The Toronto Dressmakers’ Strike of 1931 brings young sisters Sophie and Rose together in their fight for better working conditions, decent wages, and for their union. It’s a tough battle as distrust and resentment of immigrants is growing, with many people blaming their poverty and difficulties on these workers. Sophie and Rose are faced with unexpected — and sometimes violent — barriers, and they quickly find that a strike is more than just a march.
Barely into the strike, Rose is imprisoned after a fight in a picket line, leaving fourteen-year-old Sophie to take care of their ailing mother at night and spend her days protesting in the freezing wind. Rose’s isolation in prison weakens her resolve for change. Will they be able to continue the fight for what they once so strongly believed in?
In the midst of anti-Semitism and the Great Depression, Sophie, Rose, and their union come together to try to make a lasting change.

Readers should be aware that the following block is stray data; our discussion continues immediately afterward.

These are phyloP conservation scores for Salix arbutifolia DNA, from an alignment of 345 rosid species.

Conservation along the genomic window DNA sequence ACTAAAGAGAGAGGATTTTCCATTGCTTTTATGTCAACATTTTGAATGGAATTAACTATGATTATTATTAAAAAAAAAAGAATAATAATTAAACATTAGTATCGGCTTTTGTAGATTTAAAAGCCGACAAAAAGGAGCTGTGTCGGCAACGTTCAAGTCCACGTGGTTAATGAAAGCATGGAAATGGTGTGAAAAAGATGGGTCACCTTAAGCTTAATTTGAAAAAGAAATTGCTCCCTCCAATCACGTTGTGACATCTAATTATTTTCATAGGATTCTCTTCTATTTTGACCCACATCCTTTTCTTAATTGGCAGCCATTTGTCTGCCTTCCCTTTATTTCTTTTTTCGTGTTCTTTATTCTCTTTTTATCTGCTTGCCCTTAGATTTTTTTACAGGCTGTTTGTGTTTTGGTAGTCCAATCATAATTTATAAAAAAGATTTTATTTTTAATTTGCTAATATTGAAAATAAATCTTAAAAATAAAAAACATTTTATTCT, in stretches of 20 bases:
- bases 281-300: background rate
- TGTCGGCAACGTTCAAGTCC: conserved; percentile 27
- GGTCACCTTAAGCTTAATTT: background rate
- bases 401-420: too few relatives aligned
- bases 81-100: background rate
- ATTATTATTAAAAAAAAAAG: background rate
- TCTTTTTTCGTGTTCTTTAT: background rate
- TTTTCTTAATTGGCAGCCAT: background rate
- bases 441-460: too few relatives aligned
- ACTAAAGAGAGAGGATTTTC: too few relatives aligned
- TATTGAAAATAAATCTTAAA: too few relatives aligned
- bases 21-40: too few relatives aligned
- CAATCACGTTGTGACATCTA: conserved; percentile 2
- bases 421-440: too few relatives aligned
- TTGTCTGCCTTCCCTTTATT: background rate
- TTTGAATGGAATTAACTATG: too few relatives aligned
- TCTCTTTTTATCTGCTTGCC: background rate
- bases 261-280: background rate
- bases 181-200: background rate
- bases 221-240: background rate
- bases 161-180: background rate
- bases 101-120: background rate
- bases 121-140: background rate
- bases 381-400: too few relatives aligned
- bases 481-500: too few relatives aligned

Rose and Sophie are powerful characters who grow up through the suffering they endure… Excellent dialogue demonstrates character… and allows emotion to boil to the surface as strikers confront scabs.
Dublin has undertaken a good deal of research, including archival investigations, to bring the period and its issues to life.... The twenty-two page teacher’s resource guide, which is available online... provides a wealth of ways students can engage with this excellent piece of historical fiction.
... a well-paced dramatic story.
Organizations like ETFO [Elementary Teachers' Federation of Ontario] know that teaching young people about historic union experiences can not only help bolster our appreciation of our struggles, but also can connect us with the struggles of all workers today. 44 Hours or Strike! is a first step in making that connection.
Historical events and characters are woven in among the fictional characters providing a context for the events that unfold. The story is fraught with difficult decisions that no young person should have to make, but it provides interesting historical insights for the youth of today.
Intense, dramatic descriptions bring out the hardships of sweatshop life in the early 1930s… A realistic look at a hard-fought fight.